I kind of view the development community in two large groups;  web developers and native app developers. The two groups usually have quite different objectives and the tools they need are not the same.  For my entire programming career I have been an apps developer, way before the name “apps” existed.  I have done a little HTML/ASP but really disliked it because it was just ugly to code.  I love nice UI’s but I’m not going to spend days trying to get a table to behave a certain way (wait, I think I have actually done that). And if you have ever tried some of the newer stuff, like Ajax, it is not much easier to work with.

                                           

                                          So with that perspective, I found XAML the first UI markup language that actually was usable.  It is powerful and I have spent a great deal of time trying to learn it.  The UI’s are unbelievable for the amount of work you have to do.  Silverlight had a specific purpose when it was first launched, to be a browser/mobile device plug-in.  That really did not happened; but what did happen was people like me bridged from windows forms to xaml and will never go back.  Silverlight did what WPF could not: moved the windows forms guys forward.

                                           

                                          I sleep well at night knowing that I spent my learning credits on the right stuff.  I like the blog post I referenced, because it focuses on the underlying technologies and goes beyond the whole “silverlight is dead” soap opera (as Michael put it).

                                           

                                          I’m really looking forward to using my skills in Windows 8 to make some really nice applications.  I know that Microsoft will allow that to happen.  And who knows, Microsoft may figure out a way to get me to even start programming in HTML5/JavaScript, if they can take the pain out of it and I can be productive.

                                           

                                          I always like to keep an eye on the future and try to align myself with what I think will be interesting work for me.  So far Silverlight has been and is still where I’m focused.  I have shifted a little away from the browser and over to the phone, but figure I will be doing a combination of both over the next few years.  Oh and don’t forget about the over-hyped cloud computing…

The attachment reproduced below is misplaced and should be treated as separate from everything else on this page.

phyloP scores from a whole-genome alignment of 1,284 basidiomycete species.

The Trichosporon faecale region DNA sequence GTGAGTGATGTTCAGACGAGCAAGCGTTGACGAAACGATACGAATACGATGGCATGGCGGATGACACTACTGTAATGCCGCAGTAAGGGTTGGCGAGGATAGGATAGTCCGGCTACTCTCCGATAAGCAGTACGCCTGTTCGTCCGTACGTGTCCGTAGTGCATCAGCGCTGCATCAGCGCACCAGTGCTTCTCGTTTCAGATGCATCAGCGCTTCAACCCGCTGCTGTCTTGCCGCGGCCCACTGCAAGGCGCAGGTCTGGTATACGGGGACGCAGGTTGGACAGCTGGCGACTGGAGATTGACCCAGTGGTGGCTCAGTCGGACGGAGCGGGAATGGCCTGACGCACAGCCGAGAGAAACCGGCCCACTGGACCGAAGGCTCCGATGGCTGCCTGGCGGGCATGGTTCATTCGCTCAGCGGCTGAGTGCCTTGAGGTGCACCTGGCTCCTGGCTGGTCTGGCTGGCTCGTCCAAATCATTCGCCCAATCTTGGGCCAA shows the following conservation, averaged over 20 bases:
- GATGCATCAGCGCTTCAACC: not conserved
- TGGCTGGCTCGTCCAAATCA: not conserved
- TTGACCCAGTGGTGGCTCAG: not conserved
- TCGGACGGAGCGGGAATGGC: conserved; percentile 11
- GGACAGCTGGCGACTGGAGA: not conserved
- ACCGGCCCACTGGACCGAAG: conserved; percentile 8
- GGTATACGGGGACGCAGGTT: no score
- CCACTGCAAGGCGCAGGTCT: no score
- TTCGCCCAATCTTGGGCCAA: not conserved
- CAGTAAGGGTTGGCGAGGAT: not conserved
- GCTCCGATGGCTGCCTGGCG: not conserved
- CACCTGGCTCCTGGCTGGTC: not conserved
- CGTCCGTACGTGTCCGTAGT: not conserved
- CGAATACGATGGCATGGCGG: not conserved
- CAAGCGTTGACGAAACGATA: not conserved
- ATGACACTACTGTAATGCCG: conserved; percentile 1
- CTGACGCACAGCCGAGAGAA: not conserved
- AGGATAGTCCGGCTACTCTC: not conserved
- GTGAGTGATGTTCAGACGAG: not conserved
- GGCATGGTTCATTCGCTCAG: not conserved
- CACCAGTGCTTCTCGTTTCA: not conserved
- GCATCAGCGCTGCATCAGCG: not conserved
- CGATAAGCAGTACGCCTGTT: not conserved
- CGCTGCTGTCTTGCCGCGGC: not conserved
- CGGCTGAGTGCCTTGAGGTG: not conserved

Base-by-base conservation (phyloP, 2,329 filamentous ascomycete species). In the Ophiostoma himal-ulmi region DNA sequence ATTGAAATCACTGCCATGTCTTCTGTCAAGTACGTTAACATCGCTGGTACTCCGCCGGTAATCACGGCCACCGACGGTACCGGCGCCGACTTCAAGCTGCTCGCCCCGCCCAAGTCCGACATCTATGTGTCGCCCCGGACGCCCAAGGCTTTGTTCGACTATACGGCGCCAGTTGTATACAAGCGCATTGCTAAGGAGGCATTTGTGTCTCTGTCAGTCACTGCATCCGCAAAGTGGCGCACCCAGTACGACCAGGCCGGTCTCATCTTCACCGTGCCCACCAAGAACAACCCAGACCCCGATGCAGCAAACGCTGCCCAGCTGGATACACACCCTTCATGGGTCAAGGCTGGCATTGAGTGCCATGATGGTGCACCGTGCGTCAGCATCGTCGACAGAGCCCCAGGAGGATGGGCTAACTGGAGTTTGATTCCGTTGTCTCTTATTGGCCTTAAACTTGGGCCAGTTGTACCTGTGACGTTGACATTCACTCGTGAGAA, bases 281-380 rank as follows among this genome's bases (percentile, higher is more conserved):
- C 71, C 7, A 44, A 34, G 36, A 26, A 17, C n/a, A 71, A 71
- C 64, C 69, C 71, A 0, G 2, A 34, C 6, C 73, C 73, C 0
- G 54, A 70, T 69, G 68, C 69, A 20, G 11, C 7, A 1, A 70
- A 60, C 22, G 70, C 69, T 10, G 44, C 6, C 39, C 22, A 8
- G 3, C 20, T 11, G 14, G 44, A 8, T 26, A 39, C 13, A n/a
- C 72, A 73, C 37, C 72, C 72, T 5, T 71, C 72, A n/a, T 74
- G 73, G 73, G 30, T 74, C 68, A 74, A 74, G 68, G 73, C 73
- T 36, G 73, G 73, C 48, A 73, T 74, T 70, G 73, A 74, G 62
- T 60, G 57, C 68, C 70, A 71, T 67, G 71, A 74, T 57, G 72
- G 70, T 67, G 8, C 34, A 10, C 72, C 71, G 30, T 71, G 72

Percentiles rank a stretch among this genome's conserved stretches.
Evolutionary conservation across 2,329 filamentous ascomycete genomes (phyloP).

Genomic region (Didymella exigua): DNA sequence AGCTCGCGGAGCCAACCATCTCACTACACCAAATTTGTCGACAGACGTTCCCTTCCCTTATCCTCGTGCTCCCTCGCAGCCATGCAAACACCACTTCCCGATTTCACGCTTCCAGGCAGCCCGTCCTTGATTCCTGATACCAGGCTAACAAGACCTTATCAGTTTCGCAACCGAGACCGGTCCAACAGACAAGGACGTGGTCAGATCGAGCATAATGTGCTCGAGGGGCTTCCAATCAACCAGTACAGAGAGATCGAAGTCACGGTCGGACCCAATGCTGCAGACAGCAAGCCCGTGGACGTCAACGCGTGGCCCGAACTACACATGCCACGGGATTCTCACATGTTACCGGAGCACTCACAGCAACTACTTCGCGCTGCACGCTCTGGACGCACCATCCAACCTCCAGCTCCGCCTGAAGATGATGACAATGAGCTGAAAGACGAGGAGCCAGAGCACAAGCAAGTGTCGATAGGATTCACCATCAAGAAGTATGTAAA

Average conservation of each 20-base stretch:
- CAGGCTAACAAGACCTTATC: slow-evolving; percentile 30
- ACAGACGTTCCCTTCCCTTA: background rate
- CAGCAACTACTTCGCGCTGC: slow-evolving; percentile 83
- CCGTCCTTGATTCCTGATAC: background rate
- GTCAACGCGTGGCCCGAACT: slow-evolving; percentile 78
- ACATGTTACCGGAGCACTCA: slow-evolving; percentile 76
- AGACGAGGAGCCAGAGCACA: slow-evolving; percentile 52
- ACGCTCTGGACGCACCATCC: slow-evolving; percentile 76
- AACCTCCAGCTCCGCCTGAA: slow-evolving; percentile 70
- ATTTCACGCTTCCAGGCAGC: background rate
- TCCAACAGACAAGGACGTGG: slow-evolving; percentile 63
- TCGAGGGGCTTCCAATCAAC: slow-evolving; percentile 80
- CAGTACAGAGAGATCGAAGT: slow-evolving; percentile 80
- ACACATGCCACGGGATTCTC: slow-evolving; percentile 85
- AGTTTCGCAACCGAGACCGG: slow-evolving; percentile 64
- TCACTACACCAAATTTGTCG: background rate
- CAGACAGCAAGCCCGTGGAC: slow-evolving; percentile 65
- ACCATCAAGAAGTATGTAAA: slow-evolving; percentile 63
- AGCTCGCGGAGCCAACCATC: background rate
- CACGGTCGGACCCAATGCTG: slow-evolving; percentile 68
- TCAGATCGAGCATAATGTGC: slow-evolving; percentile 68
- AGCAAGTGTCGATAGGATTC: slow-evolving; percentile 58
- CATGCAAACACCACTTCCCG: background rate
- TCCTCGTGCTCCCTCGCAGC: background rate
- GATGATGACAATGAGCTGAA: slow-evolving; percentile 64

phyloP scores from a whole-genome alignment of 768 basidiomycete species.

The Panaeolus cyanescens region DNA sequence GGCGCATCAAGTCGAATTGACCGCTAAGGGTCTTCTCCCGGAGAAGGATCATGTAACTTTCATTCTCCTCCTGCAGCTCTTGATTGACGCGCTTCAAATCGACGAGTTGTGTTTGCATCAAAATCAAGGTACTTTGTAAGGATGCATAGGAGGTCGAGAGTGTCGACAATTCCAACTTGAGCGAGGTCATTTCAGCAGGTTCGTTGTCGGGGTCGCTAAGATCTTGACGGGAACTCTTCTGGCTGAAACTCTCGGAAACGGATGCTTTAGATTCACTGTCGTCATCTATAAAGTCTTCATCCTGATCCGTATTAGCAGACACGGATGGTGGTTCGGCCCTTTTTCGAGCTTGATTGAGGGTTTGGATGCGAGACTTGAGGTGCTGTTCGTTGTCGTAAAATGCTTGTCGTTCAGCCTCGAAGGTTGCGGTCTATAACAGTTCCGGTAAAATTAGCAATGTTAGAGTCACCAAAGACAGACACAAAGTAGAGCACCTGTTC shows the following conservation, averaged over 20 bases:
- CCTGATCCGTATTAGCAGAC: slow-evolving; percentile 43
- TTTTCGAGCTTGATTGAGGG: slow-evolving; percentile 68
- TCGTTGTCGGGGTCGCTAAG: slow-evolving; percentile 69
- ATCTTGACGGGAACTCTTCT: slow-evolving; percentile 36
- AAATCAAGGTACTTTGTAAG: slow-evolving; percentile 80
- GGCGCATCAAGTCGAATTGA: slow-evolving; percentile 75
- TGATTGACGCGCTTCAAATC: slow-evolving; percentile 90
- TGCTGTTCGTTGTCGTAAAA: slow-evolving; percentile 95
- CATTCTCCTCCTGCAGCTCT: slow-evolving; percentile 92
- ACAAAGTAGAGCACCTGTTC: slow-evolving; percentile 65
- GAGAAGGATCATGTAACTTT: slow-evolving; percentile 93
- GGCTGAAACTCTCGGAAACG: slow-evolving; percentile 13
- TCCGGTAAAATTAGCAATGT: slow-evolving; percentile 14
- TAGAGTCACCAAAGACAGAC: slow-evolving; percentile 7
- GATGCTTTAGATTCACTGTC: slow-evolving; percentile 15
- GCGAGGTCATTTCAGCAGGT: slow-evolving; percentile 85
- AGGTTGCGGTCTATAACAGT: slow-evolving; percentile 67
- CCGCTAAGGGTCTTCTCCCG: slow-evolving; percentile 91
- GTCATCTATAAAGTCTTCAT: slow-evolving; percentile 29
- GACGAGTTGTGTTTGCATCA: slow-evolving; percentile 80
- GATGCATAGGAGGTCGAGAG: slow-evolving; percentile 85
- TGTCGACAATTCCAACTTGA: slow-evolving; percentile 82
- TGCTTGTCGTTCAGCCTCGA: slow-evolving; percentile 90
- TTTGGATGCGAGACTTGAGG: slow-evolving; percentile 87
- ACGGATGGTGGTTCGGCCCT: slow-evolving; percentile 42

• Re: Silverlight's Death Revisited
                                              MichaelvdV@Atos

                                              I agree with your post. That's a good read, thank you!

                                               

                                              Lonnie Bowling

                                              I found XAML the first UI markup language that actually was usable.

                                               

                                              This is also very true for me. I think the main reason why that is, is that XAML was designed to build User Interfaces. HTML is originally designed to create documents (web pages), not at all interactive User Interfaces. For me personally, HTML(5) over XML is only going to be interesting if HTML reaches the same maturity for building User Interfaces, not documents.

                                               

                                              This, and the lack of good IDE's and debuggers (we have XAML debugging in SL5 now.... :D ) keeps me from really investing in HTML(5) at this point.

                                               

                                              Lonnie Bowling

                                              Oh and don’t forget about the over-hyped cloud computing…

                                               

                                              Ah! Indeed, the term 'cloud computing' has been so overhyped, its not funny anymore. The problem is that (specially in the beginning) everyone was worshipping this new ideal ideology, without good comprehension of what this new paradigm actually meant. It was treated like something mystical and mythical. Now that a lot of vendors (Amazon, Microsoft, Google) have something concrete to offer, it is getting the right attention. People and companies have are moving over, and the real added value of cloud computing is showing.

                                               

                                              I am a very strong believer in 'cloud computing' as a next step.